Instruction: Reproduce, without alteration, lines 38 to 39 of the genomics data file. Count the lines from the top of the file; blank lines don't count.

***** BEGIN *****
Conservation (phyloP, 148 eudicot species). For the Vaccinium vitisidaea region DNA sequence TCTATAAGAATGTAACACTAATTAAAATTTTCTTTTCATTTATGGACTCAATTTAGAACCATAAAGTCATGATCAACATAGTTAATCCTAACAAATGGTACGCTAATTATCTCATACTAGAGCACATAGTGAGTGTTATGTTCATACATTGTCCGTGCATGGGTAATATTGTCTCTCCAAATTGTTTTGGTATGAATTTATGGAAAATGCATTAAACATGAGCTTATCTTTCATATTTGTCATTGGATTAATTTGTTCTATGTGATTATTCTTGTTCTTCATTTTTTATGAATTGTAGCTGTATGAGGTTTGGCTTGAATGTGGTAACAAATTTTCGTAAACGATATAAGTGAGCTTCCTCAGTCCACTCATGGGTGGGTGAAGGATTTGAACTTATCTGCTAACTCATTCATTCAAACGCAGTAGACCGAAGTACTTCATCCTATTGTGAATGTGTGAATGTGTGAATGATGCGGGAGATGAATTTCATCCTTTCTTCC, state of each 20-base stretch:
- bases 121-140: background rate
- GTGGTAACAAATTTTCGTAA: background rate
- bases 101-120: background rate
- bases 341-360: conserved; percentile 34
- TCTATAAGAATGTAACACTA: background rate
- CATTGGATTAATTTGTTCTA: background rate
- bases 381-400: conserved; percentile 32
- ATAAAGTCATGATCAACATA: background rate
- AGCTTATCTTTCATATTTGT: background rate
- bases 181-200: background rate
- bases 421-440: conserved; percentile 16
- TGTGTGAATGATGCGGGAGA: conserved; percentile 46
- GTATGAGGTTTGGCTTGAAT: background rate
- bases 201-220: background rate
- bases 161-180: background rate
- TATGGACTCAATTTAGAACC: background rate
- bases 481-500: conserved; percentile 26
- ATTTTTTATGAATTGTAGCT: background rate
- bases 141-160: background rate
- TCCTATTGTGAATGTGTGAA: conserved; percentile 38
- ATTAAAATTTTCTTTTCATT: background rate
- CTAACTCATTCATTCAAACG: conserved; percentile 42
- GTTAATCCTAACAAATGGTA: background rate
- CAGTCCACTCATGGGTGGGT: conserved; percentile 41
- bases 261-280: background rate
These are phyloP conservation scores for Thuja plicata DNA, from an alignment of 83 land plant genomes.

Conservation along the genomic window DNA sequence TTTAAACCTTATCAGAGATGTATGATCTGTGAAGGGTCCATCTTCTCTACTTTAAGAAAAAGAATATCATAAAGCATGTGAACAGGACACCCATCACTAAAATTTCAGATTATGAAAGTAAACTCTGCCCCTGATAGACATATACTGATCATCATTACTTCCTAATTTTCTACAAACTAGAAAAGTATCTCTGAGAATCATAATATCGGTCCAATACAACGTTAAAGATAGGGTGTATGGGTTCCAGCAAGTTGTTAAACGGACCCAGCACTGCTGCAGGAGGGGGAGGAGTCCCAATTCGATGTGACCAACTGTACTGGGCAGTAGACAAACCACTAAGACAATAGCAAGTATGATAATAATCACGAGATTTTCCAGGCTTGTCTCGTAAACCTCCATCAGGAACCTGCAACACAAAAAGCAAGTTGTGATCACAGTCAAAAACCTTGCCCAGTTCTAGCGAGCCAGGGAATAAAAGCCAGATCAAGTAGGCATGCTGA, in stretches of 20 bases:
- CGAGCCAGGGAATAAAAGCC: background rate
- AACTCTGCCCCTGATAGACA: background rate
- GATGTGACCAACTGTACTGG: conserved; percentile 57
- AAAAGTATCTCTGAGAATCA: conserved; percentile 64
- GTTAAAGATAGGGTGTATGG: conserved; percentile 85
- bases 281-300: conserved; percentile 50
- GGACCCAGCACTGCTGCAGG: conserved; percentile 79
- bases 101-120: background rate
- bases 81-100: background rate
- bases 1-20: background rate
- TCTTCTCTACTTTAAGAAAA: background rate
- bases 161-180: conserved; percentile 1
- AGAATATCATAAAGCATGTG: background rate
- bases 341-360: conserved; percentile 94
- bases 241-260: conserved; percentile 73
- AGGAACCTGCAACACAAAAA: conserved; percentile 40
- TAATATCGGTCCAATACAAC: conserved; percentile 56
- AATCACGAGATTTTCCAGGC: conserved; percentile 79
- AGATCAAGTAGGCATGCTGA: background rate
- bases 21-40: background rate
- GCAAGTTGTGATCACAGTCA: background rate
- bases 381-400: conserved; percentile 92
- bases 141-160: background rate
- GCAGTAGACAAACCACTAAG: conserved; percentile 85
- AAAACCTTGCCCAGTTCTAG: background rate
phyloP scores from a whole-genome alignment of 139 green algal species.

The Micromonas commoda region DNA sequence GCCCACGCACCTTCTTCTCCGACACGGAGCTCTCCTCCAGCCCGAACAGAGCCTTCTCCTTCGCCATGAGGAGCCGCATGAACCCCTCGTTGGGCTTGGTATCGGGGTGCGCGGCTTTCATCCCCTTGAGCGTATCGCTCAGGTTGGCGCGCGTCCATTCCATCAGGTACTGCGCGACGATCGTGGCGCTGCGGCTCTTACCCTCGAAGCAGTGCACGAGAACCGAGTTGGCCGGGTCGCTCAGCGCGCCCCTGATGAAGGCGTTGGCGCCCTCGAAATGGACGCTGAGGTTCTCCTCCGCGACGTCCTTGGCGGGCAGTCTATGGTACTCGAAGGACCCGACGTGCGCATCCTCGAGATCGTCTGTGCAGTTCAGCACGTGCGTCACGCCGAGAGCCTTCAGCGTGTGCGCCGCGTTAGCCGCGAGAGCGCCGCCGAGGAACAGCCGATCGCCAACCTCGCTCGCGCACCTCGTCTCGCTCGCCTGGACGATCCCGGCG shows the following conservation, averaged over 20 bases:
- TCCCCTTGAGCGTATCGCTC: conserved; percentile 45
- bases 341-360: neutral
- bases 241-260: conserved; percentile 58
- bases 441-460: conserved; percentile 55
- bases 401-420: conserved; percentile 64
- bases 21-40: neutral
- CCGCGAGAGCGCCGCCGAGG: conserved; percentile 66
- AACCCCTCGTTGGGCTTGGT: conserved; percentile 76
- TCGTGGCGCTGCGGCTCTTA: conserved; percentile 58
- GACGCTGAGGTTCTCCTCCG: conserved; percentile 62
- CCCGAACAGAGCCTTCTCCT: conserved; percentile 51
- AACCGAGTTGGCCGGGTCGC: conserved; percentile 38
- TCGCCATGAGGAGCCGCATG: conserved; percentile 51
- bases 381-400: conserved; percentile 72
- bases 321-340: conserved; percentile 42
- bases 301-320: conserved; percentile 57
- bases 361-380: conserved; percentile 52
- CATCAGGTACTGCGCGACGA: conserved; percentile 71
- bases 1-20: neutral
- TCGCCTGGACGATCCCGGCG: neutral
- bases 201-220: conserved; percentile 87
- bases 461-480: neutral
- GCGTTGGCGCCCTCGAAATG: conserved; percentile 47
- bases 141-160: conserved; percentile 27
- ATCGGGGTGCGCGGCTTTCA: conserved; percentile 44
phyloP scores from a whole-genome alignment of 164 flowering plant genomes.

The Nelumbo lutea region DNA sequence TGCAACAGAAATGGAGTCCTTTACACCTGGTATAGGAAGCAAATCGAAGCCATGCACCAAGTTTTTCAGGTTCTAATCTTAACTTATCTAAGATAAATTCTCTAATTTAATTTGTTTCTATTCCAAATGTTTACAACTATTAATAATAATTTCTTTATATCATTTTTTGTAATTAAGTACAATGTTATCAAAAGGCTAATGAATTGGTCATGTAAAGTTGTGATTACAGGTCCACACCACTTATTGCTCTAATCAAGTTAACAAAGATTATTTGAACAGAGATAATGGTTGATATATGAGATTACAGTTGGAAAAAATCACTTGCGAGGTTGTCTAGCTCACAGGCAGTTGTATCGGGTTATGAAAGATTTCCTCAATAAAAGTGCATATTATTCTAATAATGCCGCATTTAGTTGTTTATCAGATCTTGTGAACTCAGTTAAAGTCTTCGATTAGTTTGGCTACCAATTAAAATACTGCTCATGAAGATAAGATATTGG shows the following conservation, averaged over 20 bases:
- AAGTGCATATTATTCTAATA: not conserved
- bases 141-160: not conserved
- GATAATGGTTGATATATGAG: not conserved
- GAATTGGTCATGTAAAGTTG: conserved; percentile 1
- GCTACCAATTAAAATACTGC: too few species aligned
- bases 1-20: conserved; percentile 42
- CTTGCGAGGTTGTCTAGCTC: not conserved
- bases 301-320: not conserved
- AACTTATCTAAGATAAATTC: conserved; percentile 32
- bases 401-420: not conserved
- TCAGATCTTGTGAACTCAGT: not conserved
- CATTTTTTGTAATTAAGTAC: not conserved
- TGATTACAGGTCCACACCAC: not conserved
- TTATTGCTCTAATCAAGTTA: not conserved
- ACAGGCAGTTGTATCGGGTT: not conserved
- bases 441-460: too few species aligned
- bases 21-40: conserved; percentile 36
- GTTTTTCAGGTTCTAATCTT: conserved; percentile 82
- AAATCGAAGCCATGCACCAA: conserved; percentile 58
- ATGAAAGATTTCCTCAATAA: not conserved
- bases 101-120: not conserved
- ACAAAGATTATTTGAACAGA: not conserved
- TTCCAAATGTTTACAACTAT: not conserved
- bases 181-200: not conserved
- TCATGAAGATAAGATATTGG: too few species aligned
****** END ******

- bases 1-20: background rate
- TCTTCTCTACTTTAAGAAAA: background rate